Small Readers, Big Ideas

One of the most engaging and enriching talks of my 2021 Naomi Prawar Kadar experience was rather unexpected:  Miriam Udel’s workshop on Yiddish children’s literature.

Let me begin by saying that I rarely consider children’s literature within an academic setting, much less in life more broadly, and so I wasn’t quite sure what I would take away from the workshop. However, as Professor Udel led us through a discussion of the texts at the heart of her scholarship, I was stunned by how very “adult” these children’s texts in fact are.

Children’s literature, particularly at the beginning of the twentieth century, was meaningfully engaged in and informed by the political discourse of the day. The range and diversity of publication spaces (Australia, New York, and Berlin, to name a few) produced a body of work that was decidedly transnational, though unified in its use of Yiddish. The various publishing houses and organizations printing in Yiddish espoused a range and diversity of political philosophies. For example, children’s literature in Yiddish was published by Labor Zionists, Communists, and Bundists, all of whom saw value in Yiddish language, culture, and literary production, but utilized it to different ends in keeping with their respective ideologies. Furthermore, children’s literature enjoyed a wide range of aesthetic modes and genres; realism, fantasy, journalism and drama were all crafted for a youthful Yiddish-speaking audience. As such, Yiddish publications for children reflected the same big-picture issues and discussions taking place in the “adult” world of Yiddish belles lettres and journalism, albeit more subtly.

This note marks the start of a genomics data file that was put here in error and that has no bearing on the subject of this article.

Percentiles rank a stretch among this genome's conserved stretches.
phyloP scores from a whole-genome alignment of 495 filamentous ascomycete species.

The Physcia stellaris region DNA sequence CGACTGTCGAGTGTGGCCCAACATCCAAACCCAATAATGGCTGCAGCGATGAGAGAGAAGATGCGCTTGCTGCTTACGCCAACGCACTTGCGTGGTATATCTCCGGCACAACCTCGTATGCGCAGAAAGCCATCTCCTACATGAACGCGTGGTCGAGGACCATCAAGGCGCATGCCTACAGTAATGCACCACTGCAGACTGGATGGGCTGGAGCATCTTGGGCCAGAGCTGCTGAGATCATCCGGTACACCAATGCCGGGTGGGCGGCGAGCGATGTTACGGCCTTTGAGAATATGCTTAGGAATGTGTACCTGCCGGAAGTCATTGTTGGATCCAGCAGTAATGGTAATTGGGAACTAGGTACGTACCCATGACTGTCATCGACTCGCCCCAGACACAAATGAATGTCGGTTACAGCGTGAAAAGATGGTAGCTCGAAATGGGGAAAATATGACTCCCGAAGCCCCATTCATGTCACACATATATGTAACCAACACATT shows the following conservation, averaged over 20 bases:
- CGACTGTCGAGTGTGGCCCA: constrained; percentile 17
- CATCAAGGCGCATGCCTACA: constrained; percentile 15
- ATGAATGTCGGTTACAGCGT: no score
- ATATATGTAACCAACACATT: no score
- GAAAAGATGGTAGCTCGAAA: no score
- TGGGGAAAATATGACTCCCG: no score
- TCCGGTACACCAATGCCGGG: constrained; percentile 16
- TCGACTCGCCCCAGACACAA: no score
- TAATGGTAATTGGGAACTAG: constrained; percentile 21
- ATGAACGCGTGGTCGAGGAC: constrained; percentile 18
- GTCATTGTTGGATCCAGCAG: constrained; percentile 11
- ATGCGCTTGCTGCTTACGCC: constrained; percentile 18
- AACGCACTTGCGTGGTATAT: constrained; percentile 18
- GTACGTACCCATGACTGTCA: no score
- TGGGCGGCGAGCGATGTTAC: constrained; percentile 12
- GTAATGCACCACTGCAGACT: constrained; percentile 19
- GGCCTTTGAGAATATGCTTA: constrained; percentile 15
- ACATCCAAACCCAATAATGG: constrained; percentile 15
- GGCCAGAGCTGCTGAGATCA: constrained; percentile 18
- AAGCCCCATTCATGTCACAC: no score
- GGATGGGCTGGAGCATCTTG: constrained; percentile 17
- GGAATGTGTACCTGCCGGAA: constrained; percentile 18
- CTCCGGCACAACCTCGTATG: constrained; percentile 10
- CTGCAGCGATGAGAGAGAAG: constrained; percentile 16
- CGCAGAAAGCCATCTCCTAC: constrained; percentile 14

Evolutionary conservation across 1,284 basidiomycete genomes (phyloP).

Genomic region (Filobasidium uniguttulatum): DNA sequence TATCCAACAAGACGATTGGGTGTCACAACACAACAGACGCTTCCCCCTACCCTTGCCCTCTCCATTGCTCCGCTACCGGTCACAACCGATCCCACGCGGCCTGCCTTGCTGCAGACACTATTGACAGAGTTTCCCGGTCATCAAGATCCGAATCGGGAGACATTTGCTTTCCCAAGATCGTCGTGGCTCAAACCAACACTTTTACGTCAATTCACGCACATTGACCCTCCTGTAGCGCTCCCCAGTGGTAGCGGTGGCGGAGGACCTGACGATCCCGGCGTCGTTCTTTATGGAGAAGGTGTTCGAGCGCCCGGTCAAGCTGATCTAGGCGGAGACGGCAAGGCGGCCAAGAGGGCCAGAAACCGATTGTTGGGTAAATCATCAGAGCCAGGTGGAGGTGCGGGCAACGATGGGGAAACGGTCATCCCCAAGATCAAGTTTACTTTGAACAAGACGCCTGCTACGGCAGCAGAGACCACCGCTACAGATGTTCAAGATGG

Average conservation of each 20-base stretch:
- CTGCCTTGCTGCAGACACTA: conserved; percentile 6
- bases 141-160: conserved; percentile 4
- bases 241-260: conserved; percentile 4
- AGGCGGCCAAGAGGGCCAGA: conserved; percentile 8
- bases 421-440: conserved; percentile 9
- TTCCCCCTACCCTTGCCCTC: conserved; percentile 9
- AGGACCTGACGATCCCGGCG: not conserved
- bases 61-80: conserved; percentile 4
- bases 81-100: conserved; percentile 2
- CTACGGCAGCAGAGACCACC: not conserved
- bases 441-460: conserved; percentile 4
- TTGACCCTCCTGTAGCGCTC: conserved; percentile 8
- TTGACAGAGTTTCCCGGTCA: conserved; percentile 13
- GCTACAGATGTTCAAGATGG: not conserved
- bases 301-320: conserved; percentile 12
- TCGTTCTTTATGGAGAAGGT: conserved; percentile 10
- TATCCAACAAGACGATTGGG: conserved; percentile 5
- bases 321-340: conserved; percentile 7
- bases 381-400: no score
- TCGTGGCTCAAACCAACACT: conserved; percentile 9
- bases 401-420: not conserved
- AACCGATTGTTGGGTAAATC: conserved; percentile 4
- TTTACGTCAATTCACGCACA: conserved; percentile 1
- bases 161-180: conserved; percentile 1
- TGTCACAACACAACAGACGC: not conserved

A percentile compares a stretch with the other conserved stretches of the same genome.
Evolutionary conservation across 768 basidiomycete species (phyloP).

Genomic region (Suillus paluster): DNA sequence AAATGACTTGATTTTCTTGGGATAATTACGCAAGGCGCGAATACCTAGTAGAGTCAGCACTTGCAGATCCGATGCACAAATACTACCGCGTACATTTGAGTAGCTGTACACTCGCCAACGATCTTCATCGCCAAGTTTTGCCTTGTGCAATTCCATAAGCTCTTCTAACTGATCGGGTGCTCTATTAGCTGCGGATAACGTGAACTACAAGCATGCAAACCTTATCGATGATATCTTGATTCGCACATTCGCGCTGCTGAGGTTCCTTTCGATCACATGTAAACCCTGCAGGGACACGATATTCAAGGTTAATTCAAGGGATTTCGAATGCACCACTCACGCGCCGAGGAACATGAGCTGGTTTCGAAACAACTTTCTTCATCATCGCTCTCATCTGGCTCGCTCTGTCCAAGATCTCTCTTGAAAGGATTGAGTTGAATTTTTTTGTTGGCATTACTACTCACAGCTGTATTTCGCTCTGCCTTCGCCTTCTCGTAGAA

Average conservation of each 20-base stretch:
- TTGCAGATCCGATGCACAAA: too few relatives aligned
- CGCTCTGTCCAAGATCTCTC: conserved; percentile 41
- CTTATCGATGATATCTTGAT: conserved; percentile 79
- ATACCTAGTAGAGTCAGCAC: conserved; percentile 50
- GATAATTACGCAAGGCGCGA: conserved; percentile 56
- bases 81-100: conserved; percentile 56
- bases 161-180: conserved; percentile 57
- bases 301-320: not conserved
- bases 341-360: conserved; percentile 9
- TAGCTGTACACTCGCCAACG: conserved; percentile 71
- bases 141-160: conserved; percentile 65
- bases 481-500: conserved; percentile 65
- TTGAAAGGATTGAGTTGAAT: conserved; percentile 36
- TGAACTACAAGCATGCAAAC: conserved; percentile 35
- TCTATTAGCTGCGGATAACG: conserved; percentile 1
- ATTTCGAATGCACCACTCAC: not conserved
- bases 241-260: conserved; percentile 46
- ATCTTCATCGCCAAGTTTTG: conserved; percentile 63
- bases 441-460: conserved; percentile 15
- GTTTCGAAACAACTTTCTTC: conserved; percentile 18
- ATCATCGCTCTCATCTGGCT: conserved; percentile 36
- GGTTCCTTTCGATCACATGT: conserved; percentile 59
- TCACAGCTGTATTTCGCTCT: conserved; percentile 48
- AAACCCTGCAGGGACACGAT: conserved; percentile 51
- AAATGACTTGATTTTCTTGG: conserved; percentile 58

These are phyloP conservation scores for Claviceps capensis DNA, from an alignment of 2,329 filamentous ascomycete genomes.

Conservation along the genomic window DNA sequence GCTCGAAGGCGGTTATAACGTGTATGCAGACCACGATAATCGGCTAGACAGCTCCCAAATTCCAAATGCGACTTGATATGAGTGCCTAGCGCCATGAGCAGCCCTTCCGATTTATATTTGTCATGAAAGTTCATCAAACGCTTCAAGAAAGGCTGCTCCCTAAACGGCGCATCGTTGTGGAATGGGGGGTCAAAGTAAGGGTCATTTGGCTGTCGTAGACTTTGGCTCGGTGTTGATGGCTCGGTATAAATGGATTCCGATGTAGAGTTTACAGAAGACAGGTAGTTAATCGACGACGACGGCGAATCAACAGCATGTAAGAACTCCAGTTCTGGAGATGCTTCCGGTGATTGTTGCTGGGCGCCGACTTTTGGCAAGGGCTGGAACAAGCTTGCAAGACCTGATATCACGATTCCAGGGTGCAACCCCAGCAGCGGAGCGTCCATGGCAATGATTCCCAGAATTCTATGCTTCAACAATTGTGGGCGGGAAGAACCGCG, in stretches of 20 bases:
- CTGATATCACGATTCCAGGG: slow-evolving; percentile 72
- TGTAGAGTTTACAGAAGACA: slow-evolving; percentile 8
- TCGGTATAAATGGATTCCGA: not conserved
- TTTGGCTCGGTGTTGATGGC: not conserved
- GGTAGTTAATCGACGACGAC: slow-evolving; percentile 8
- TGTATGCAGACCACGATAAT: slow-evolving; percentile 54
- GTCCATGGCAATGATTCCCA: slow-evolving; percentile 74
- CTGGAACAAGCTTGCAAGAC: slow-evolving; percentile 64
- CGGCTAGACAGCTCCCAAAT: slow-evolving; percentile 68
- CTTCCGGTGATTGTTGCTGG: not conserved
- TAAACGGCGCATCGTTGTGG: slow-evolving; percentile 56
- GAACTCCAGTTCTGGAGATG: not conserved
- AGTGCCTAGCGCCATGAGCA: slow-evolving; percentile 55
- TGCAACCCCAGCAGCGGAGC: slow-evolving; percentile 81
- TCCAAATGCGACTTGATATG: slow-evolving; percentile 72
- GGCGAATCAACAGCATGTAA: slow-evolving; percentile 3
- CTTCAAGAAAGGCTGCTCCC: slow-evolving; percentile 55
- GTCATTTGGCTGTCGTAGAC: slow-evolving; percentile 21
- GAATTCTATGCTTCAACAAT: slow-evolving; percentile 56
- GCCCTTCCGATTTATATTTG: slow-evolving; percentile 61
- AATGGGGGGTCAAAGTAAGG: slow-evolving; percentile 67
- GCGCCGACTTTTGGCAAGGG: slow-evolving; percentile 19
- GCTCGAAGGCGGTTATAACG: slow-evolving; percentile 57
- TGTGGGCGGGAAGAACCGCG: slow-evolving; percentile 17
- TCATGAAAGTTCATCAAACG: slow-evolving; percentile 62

This fact was made explicit in our reading of “Labzik,” a children’s story from 1935. The story is told from a dog’s perspective. Labzik, the eponymous pup, lives with a young boy in a multi-cultural neighborhood in Jackson Heights, New York. One day, Labzik encounters a new person whose features are unfamiliar to him, and, thinking this difference is threatening, bites him on the foot. Labzik’s owner and the other humans in his life are ashamed and appalled by his actions. Indeed, his master’s mother turns away from him when he tries to lick her. Ultimately, Labzik learns the error of his ways and internalizes the lesson that his negative assumptions and actions are misguided and dangerous.

This small story succinctly captures big problems at the forefront of American consciousness in 1935—and today. Labzik’s impulse to bite a “dark” boy reflects the persistent prejudices—and their violent consequences—of white chauvinism. Labzik eventually becomes a socially conscious canine, and his transition from impulsive to reflective traces the pervasive ills of white supremacy and the importance of checking and dismantling reflexive biases.

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